My Wishlist for Battery Powered Tools
#11
I've got perhaps a dozen or so Makita LXT 18 Volt tools and seven batteries.  Every once in a while, however, I see an 18 Volt tool that I wouldn't mind buying that is built by one of the other brands.

So, my wish list would include an adapter so I could use a Bosch, Dewalt, or other 18 volt tool with one of my Makita batteries.

Has anybody heard of such a thing?  Perhaps all the manufacturer patents prohibit such a thing???

Just wondering . . .

George
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#12
I have seen such adapters on ebay.
No actual experience with them though.
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#13
(12-30-2021, 05:35 PM)rlnguy Wrote: I have seen such adapters on ebay.
No actual experience with them though.

Thanks for the heads up!  I did some internet searches and found some.  There aren't many reviews yet.  Most of the product descriptions are poorly written/translated -- have to be careful about which brand is the tool and which is the battery! 

However, I do think I could power a Bosch 18 volt jigsaw with my Makita battery using a MT20BSL adapter.

Thanks again.
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#14
There are probably some homemade adapters. I wouldn't have an issue trying one from some unknown maker if it was just a physical adapter and not any kind of electrical conversion.

After I gave up my Craftsman 16.8V line, I got Dewalt 20V because I knew they would make 38.6 billion different tools for it.
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#15
I think the issue is that different brands use different electronics to monitor the battery status and keep the battery from draining too fast or too low.  Some incorporate the electronics in the battery itself, some more in the tool.  So even if everything says 18v on the outside, inside its all proprietary.

A while back I got an adapter to power my older bosch 14.4 and 18v tools with the newer 18v lithium batteries.  It worked on some, others it was a total failure.  I think it actually smoked the older jigsaw while the drills and impactor were just fine with it.  Since then I have moved all into the 18v lithium versions although I still have one or two of the older versions.

https://forums.woodnet.net/showthread.ph...ight=bosch

It would be great if there was a way to use batteries across tool lines, especially the older versions.  Ryobi did it with their tools, but they are the exception I think.
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#16
Call me a certified, calcified dinosaur, but other than drills, I'm still not sold on battery operated tools and I think they are over-marketed and oversold. Battery compatibility aside (which locks you into a manufacturer) I think battery technology has yet to improve to the level I feel comfortable with in terms of run time, and longevity. So for me, tools like routers, sanders, recip saws, circular saws, etc. remain corded. I can see situations where if you are in the trades that having the cordless flexibility would save time (and money), but for the hobbyist in-shop user I really don't see the advantage and the "tail" is not really a problem. Replacement batteries are pretty expensive, I just threw out two drill bodies (an older PC and older Makita) as the replacement batteries, even non-OEM, were simply too expensive to justify.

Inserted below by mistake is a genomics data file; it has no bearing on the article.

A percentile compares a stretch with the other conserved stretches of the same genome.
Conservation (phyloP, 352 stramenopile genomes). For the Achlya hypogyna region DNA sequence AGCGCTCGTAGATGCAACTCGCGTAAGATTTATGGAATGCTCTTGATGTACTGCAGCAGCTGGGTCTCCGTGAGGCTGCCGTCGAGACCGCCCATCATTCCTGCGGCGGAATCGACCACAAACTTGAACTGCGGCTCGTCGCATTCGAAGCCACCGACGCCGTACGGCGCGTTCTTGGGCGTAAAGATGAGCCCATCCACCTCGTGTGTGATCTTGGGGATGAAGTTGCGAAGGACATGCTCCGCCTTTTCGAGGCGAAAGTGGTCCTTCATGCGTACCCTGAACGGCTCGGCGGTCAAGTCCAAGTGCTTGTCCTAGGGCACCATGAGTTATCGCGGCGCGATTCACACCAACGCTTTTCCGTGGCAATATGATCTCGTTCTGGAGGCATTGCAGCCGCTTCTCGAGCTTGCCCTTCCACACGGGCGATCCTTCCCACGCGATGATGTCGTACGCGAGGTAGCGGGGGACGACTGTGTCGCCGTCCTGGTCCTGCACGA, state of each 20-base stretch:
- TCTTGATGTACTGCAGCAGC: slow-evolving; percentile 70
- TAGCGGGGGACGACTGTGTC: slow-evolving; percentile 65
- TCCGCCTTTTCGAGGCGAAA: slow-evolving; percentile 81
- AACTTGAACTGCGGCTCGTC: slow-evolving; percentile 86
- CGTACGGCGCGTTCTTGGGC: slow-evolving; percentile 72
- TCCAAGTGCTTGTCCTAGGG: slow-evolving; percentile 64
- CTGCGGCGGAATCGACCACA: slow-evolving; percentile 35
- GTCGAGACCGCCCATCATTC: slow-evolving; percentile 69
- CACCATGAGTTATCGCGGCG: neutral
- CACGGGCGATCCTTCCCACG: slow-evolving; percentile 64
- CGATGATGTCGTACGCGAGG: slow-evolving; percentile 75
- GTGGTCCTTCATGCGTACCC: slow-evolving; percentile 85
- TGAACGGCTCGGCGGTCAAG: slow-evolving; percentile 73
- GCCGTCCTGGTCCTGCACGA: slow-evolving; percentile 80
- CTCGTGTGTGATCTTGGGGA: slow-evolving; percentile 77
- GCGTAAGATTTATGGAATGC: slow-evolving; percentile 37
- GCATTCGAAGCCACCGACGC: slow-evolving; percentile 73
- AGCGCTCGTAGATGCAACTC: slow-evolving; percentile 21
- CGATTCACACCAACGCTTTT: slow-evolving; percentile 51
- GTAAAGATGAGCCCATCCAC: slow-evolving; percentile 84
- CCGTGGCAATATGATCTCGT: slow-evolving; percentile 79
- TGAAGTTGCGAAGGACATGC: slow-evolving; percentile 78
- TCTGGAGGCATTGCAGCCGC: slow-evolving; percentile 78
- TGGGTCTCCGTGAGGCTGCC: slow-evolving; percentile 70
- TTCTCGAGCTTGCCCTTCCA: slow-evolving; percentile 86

But that's just me.
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#17
"for me, tools like routers, sanders, recip saws, circular saws, etc. remain corded. I can see situations where if you are in the trades that having the cordless flexibility would save time"

Some do save time for home improvement projects. A cordless circular and jigsaw was great for a deck rebuild I did and other home improvement work. A cordless grinder is useful for the odds and ends farm-ish stuff. The larger battery powered lights are useful for obvious reasons. And of course, the radio is critical equipment.

In the shop, I don't see a point of a cordless track saw. I have a cordless trim router because it's easy for the small trim-router type stuff. But my full-size routers are corded. A cordless sander seems pointless because it will be heavy and still have a hose on it.

It's just my preferences. A mix of battery types would be maddening, so I'm all Dewalt.
Project Blog Got it all up-to-date, and I promise to keep it up-to-date.
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#18
I'm kind of in the middle.

I like the Makita 18V and 36V platform.  I have some yard equipment (blower, line trimmer) and the usual shop stuff (drill/driver & impact)

I find that the utility of a cordless grinder and sawzall is not to be underestimated, but I don't have any fine w'working stuff like routers or sanders.

Recently I pulled the trigger on an SDS plus hammer drill.  with a cord.  I won't use it that often, or away from the house, and I don't want to buy it again when battery platforms change!
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#19
I have an adapter that plugs into a Ryobi 18v tool and uses 18v Makita batteries. Right around $25. They also make them for Milwaukee and Dewalt batteries. We use the Milwaukee version at work. I came upon a Ryobi 18v weed whacker for half price, couldn't pass it up/ I used it this past season with Makita battery and it works great.
I no longer build museums but don't want to change my name. My new job is a lot less stressful. Life is much better.

Garry
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#20
I am all DeWalt.

Having said that, this guy has some info that might be legit:


https://www.youtube.com/watch?v=2nNDF1qYTEw
Mark Singleton

Bene vivendo est optimum vindictae


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